Icehouse climate

The remainder of the Eocene (48 to 34 million years ago; Fig. 1) was characterised by significant cooling of polar regions at high latitudes (Fig. 2)[1] This led to the contraction of (sub)polar biomes throughout the late Eocene and the growth of continental ice sheets on Antarctica at the Eocene-Oligocene boundary (34 million years ago). The sudden, widespread glaciation of Antarctica and the associated shift towards colder temperatures is the culmination of the most fundamental reorganisation of global climate known in the last 100 million years.

This event represents the ultimate transition from the early Cenozoic ‘greenhouse’ into the late Cenozoic ‘icehouse’ and, although it appears to be driven by CO2 decline (Fig.3 and 4), the cause of the cooling from 48 to 34 Ma remains uncertain.  The existing pCO2 records appear ambiguous and several other ideas have been proposed – e.g. closure of ocean gateways[2]. New pCO2 records are clearly needed to resolve this issue.

Fig 1.a. and 1.b

Fig 1.a. shows the concentration of atmospheric carbon dioxide through the mid to late-Eocene (shown in blue) with values ranging from 750 to 2000 parts per million[3]. Fig 1.b. shows the temperature of the deep ocean during the same time period. This record suggests that water near the sea floor was much cooler than the early Eocene.

Figure 2.a και 2.b

Figure 2.a shows sea surface temperature records derived from organic biomarkers during the Eocene and Oligocene[4] . The white circles represent high-latitude temperatures while the red squares represent low-latitude temperatures. This illustrates pronounced cooling of high latitudes during the mid-to-late Eocene while the low-latitudes appear to remain relatively stable and warm.

Fig 2.b. represents the deep-water temperatures from benthic foram 18O during the Eocene and exhibit similarities with the polar regions (i.e. pronounced cooling)


Fig 3

Figure 3. Shows the two-step decline in atmospheric carbon dioxide across the Eocene-Oligocene boundary in Tanzania measured using boron isotopes derived from planktonic foraminifera shells[5]. The major increase in 18O seen in Figure 3a across the E-O reflects deep-ocean cooling and the growth of ice on Antarctica. It appears that pCO2 decline is driving deep ocean cooling and ice sheet growth. This measurement comes from benthic foraminifera shells which record cooling and ice growth in their oxygen isotopic signature.

Fig 4

Figure 4. Reconstructed pco2 records derived from two organic biomarkers at two low-latitude sites (blue circles and green diamonds)[6]. The grey line represents the deep ocean temperature record. The pCO2 record shows a gradual decline in atmospheric carbon dioxide from the late Eocene into the early-mid Oligocene with a pronounced drop in pCO2 across the Eocene-Oligocene boundary.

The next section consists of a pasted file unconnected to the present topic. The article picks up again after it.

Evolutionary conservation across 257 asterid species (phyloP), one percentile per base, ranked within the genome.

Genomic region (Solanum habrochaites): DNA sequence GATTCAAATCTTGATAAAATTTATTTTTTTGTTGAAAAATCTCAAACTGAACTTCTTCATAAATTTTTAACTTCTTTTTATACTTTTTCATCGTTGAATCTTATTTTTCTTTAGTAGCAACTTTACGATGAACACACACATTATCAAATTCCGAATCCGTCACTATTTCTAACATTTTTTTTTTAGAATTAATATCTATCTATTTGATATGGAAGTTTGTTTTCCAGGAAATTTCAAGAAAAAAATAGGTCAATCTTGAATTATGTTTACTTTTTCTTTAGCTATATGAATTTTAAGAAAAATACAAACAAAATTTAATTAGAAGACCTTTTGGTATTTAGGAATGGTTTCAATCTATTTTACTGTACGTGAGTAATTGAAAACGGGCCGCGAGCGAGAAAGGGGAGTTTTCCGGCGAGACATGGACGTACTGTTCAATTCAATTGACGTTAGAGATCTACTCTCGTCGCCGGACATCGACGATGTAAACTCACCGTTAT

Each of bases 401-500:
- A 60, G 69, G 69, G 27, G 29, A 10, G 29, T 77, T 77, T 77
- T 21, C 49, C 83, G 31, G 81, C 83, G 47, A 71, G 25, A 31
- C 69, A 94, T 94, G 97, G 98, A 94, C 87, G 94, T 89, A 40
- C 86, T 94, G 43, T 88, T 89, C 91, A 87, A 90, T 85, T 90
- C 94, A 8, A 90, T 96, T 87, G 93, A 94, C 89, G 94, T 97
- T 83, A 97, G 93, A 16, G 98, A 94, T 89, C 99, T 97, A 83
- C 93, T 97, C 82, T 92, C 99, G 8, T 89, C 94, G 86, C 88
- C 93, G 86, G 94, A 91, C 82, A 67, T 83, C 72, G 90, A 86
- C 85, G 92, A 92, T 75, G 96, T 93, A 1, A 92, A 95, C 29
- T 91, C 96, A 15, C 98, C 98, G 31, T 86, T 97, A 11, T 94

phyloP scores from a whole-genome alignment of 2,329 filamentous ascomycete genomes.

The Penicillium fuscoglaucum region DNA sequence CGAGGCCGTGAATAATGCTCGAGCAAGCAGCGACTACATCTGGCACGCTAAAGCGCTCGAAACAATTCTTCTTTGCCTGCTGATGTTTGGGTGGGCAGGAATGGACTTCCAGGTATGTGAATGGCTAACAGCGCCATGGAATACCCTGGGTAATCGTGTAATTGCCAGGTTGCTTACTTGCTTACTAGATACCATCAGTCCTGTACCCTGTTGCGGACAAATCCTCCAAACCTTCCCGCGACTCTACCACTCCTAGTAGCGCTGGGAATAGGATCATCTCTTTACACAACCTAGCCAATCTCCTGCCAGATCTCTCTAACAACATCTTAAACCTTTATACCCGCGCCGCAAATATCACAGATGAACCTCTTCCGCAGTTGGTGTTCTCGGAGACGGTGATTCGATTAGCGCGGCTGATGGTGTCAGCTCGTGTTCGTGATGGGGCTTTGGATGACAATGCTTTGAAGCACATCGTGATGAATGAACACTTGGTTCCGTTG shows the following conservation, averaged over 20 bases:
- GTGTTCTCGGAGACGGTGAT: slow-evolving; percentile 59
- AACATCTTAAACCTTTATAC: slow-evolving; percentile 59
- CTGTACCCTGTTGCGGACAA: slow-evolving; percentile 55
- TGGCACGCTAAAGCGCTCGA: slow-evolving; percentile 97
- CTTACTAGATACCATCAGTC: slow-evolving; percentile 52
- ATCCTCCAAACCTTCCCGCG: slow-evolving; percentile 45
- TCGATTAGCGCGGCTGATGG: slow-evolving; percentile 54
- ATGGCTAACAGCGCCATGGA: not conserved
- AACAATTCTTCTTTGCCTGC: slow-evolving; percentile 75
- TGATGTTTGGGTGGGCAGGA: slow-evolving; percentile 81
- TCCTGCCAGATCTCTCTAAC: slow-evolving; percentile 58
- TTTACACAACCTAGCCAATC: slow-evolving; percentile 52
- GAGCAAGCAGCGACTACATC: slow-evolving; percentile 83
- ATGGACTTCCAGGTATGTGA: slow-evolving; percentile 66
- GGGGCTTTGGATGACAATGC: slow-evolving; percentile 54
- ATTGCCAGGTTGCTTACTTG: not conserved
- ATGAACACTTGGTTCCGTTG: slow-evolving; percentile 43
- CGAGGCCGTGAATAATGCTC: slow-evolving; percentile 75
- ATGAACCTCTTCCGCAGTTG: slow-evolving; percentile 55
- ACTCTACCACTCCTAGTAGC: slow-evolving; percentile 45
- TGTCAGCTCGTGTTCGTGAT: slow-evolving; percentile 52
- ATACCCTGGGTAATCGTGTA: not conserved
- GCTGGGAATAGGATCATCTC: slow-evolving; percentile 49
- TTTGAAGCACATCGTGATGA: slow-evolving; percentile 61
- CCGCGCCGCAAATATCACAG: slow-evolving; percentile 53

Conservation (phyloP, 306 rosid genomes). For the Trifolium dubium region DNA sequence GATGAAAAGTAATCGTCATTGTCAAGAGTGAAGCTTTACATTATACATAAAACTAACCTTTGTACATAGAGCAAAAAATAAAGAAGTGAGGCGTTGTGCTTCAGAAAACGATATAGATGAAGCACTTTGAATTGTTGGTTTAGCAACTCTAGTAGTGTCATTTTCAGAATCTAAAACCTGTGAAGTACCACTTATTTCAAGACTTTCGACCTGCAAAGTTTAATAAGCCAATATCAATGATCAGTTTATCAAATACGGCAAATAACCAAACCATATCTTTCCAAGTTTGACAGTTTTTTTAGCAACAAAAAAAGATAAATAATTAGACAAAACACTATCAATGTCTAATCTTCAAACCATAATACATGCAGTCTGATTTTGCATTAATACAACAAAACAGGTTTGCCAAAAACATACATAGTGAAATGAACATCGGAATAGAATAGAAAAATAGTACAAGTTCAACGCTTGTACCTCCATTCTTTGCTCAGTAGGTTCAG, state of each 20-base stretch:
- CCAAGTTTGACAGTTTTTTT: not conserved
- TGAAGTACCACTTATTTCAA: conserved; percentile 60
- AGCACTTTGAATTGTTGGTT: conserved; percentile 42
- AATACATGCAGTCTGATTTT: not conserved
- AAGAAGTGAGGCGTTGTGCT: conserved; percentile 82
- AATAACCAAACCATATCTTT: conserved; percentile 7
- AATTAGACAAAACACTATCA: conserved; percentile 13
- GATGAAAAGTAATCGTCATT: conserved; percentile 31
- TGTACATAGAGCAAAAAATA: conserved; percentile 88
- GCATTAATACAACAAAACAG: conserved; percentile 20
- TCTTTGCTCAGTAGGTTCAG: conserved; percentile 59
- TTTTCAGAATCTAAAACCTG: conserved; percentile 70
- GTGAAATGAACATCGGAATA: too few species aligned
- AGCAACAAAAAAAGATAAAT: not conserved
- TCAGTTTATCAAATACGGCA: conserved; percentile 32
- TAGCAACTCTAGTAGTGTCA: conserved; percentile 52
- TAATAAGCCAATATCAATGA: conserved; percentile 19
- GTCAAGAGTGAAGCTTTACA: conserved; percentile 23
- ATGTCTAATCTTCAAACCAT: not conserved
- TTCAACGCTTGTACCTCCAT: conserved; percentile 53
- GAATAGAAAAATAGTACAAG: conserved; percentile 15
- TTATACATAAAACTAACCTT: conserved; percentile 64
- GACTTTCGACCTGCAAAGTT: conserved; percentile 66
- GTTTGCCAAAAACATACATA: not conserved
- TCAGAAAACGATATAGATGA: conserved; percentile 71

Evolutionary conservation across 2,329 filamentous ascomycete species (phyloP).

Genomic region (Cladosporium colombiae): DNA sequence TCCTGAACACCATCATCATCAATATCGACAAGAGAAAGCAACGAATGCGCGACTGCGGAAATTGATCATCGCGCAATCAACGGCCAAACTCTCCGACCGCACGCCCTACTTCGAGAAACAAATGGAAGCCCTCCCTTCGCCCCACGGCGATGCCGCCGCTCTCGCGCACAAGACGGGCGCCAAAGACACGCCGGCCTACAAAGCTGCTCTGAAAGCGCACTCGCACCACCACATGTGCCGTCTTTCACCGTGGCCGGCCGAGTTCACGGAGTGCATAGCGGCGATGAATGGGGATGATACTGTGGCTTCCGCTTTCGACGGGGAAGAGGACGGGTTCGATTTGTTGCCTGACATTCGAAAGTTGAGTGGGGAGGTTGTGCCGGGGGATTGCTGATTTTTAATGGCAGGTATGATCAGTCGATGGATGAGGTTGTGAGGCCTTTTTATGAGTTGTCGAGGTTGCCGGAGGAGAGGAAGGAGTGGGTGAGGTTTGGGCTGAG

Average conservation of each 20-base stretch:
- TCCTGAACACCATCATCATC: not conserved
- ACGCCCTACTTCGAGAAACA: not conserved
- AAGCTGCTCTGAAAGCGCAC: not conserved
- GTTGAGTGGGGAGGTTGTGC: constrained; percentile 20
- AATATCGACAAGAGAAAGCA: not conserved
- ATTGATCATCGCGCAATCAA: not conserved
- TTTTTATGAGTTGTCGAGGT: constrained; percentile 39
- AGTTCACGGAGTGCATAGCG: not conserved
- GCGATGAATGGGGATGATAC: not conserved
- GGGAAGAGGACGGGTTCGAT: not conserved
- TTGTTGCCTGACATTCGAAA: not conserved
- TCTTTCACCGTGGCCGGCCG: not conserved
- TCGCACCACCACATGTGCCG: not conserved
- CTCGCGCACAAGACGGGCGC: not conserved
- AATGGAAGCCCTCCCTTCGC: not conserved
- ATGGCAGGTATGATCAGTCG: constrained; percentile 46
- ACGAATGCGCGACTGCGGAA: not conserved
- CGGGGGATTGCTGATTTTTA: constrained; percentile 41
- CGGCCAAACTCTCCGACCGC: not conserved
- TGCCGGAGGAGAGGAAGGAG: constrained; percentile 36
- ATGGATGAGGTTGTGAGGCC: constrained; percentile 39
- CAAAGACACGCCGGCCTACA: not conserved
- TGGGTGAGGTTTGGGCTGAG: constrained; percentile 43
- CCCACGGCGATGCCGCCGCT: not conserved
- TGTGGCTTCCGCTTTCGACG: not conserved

During the mid-to-late Eocene the temperature of the tropics remained warm and stable[7](Fig. 4).  This conflicts with the hypothesis that CO2 is the driver of this Eocene cooling.  However, relatively few records exist of tropical temperatures during the Eocene. Therefore, the generation of new data sets for this latitude will be one of the aims of this project.


[1] Bijl, P.K., Schouten, S., Sluijs, A., Reichart, G.-J., Zachos, J.C., and Brinkhuis, H., 2009, Early Palaeogene temperature evolution of the southwest Pacific Ocean: Nature, v. 461, p. 776-779.

[2] Sijp, W.P., England, M.H., and Toggweiler, J.R, 2009, Effect of ocean gateway changes under Greenhouse warmth: Journal of Climate, v. 22, p. 6639-6652

[3] Zachos, J.C., Dickens, G.R., and Zeebe, R.E., 2008, An early Cenozoic perspective on greenhouse warming and carbon-cycle dynamics: Nature, v. 451, p. 279-283.

[4]   Bijl, P.K., Schouten, S., Sluijs, A., Reichart, G.-J., Zachos, J.C., and Brinkhuis, H., 2009, Early Palaeogene temperature evolution of the southwest Pacific Ocean: Nature, v. 461, p. 776-779

[5] Pearson, P.N., Foster, G.L., and Wade, B.S., 2009, Atmospheric carbon dioxide through the Eocene–Oligocene climate transition: Nature, v. 461, p. 1110-1113.

[6] Pagani, M., Huber, M., Liu, Z., Bohaty, S., Henderiks, J., Sijp, W., Krishnan, S., and DeConto, R.M., 2011, The role of carbon dioxide during the onset of Antarctic glaciations: Science, v. 334, p. 1261-1264

[7] Pearson, P., van Dongen, B., Nicholas, C., Pancost, R., Schouten, S., Singano, J., and Wade, B., 2007, Stable warm tropical climate through the Eocene Epoch: Geology, v. 35, p. 211-214